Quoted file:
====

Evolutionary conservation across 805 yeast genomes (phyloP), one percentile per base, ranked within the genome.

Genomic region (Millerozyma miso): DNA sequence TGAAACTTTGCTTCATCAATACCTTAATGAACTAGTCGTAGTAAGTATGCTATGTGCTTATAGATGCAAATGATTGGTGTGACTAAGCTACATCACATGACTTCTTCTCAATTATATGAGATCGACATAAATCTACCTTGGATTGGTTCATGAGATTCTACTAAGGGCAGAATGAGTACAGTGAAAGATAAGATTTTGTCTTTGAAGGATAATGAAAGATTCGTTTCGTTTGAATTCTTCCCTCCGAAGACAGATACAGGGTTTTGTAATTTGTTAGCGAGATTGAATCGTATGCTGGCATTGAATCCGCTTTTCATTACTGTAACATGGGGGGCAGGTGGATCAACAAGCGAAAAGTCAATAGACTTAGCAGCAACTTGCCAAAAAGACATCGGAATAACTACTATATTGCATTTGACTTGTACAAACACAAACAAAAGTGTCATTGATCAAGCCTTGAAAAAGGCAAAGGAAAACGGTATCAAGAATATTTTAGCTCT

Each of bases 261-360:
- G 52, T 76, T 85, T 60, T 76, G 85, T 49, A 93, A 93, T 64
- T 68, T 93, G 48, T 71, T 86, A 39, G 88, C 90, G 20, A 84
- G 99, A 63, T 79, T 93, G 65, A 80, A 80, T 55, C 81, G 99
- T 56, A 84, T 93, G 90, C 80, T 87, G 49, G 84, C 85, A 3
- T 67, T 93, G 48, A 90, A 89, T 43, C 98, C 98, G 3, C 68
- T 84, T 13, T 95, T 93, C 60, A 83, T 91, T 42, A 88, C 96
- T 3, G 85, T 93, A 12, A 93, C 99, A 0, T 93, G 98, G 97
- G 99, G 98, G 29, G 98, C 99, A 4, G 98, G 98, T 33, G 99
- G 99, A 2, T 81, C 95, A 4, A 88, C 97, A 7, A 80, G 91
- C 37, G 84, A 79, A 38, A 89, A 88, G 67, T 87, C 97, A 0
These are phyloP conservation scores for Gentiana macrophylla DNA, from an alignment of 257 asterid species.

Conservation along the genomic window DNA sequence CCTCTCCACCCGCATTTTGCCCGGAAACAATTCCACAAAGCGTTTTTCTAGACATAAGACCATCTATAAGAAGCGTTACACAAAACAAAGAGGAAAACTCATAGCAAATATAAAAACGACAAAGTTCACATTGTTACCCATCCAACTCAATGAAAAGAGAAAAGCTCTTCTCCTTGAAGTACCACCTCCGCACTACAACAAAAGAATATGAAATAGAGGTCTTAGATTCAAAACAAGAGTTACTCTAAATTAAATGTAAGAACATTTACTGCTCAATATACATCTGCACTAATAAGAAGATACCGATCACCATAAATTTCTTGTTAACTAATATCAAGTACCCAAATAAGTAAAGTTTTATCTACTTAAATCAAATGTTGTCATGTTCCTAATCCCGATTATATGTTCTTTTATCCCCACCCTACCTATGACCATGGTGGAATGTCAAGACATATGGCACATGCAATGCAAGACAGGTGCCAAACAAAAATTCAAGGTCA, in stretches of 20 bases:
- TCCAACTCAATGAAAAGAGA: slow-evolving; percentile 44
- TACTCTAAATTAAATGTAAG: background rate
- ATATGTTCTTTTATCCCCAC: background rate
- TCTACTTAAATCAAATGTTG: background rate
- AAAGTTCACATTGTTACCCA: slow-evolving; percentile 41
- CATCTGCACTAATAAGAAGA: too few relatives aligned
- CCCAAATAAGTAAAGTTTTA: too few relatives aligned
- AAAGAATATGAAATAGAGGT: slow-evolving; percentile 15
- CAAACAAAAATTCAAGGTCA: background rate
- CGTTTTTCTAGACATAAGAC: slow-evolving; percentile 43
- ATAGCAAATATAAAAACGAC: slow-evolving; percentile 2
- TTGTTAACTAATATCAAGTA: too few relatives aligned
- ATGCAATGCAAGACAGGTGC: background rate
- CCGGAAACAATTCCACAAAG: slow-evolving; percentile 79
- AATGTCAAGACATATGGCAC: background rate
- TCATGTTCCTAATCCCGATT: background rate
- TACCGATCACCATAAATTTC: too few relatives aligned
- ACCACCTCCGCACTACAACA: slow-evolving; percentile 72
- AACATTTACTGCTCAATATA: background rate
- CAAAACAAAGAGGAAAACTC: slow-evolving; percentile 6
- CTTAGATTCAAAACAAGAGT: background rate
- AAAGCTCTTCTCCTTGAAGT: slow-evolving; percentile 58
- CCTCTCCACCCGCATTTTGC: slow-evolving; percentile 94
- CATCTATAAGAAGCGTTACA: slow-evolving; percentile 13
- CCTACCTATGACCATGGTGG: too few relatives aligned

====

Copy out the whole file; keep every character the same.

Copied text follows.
Evolutionary conservation across 805 yeast genomes (phyloP), one percentile per base, ranked within the genome.

Genomic region (Millerozyma miso): DNA sequence TGAAACTTTGCTTCATCAATACCTTAATGAACTAGTCGTAGTAAGTATGCTATGTGCTTATAGATGCAAATGATTGGTGTGACTAAGCTACATCACATGACTTCTTCTCAATTATATGAGATCGACATAAATCTACCTTGGATTGGTTCATGAGATTCTACTAAGGGCAGAATGAGTACAGTGAAAGATAAGATTTTGTCTTTGAAGGATAATGAAAGATTCGTTTCGTTTGAATTCTTCCCTCCGAAGACAGATACAGGGTTTTGTAATTTGTTAGCGAGATTGAATCGTATGCTGGCATTGAATCCGCTTTTCATTACTGTAACATGGGGGGCAGGTGGATCAACAAGCGAAAAGTCAATAGACTTAGCAGCAACTTGCCAAAAAGACATCGGAATAACTACTATATTGCATTTGACTTGTACAAACACAAACAAAAGTGTCATTGATCAAGCCTTGAAAAAGGCAAAGGAAAACGGTATCAAGAATATTTTAGCTCT

Each of bases 261-360:
- G 52, T 76, T 85, T 60, T 76, G 85, T 49, A 93, A 93, T 64
- T 68, T 93, G 48, T 71, T 86, A 39, G 88, C 90, G 20, A 84
- G 99, A 63, T 79, T 93, G 65, A 80, A 80, T 55, C 81, G 99
- T 56, A 84, T 93, G 90, C 80, T 87, G 49, G 84, C 85, A 3
- T 67, T 93, G 48, A 90, A 89, T 43, C 98, C 98, G 3, C 68
- T 84, T 13, T 95, T 93, C 60, A 83, T 91, T 42, A 88, C 96
- T 3, G 85, T 93, A 12, A 93, C 99, A 0, T 93, G 98, G 97
- G 99, G 98, G 29, G 98, C 99, A 4, G 98, G 98, T 33, G 99
- G 99, A 2, T 81, C 95, A 4, A 88, C 97, A 7, A 80, G 91
- C 37, G 84, A 79, A 38, A 89, A 88, G 67, T 87, C 97, A 0
These are phyloP conservation scores for Gentiana macrophylla DNA, from an alignment of 257 asterid species.

Conservation along the genomic window DNA sequence CCTCTCCACCCGCATTTTGCCCGGAAACAATTCCACAAAGCGTTTTTCTAGACATAAGACCATCTATAAGAAGCGTTACACAAAACAAAGAGGAAAACTCATAGCAAATATAAAAACGACAAAGTTCACATTGTTACCCATCCAACTCAATGAAAAGAGAAAAGCTCTTCTCCTTGAAGTACCACCTCCGCACTACAACAAAAGAATATGAAATAGAGGTCTTAGATTCAAAACAAGAGTTACTCTAAATTAAATGTAAGAACATTTACTGCTCAATATACATCTGCACTAATAAGAAGATACCGATCACCATAAATTTCTTGTTAACTAATATCAAGTACCCAAATAAGTAAAGTTTTATCTACTTAAATCAAATGTTGTCATGTTCCTAATCCCGATTATATGTTCTTTTATCCCCACCCTACCTATGACCATGGTGGAATGTCAAGACATATGGCACATGCAATGCAAGACAGGTGCCAAACAAAAATTCAAGGTCA, in stretches of 20 bases:
- TCCAACTCAATGAAAAGAGA: slow-evolving; percentile 44
- TACTCTAAATTAAATGTAAG: background rate
- ATATGTTCTTTTATCCCCAC: background rate
- TCTACTTAAATCAAATGTTG: background rate
- AAAGTTCACATTGTTACCCA: slow-evolving; percentile 41
- CATCTGCACTAATAAGAAGA: too few relatives aligned
- CCCAAATAAGTAAAGTTTTA: too few relatives aligned
- AAAGAATATGAAATAGAGGT: slow-evolving; percentile 15
- CAAACAAAAATTCAAGGTCA: background rate
- CGTTTTTCTAGACATAAGAC: slow-evolving; percentile 43
- ATAGCAAATATAAAAACGAC: slow-evolving; percentile 2
- TTGTTAACTAATATCAAGTA: too few relatives aligned
- ATGCAATGCAAGACAGGTGC: background rate
- CCGGAAACAATTCCACAAAG: slow-evolving; percentile 79
- AATGTCAAGACATATGGCAC: background rate
- TCATGTTCCTAATCCCGATT: background rate
- TACCGATCACCATAAATTTC: too few relatives aligned
- ACCACCTCCGCACTACAACA: slow-evolving; percentile 72
- AACATTTACTGCTCAATATA: background rate
- CAAAACAAAGAGGAAAACTC: slow-evolving; percentile 6
- CTTAGATTCAAAACAAGAGT: background rate
- AAAGCTCTTCTCCTTGAAGT: slow-evolving; percentile 58
- CCTCTCCACCCGCATTTTGC: slow-evolving; percentile 94
- CATCTATAAGAAGCGTTACA: slow-evolving; percentile 13
- CCTACCTATGACCATGGTGG: too few relatives aligned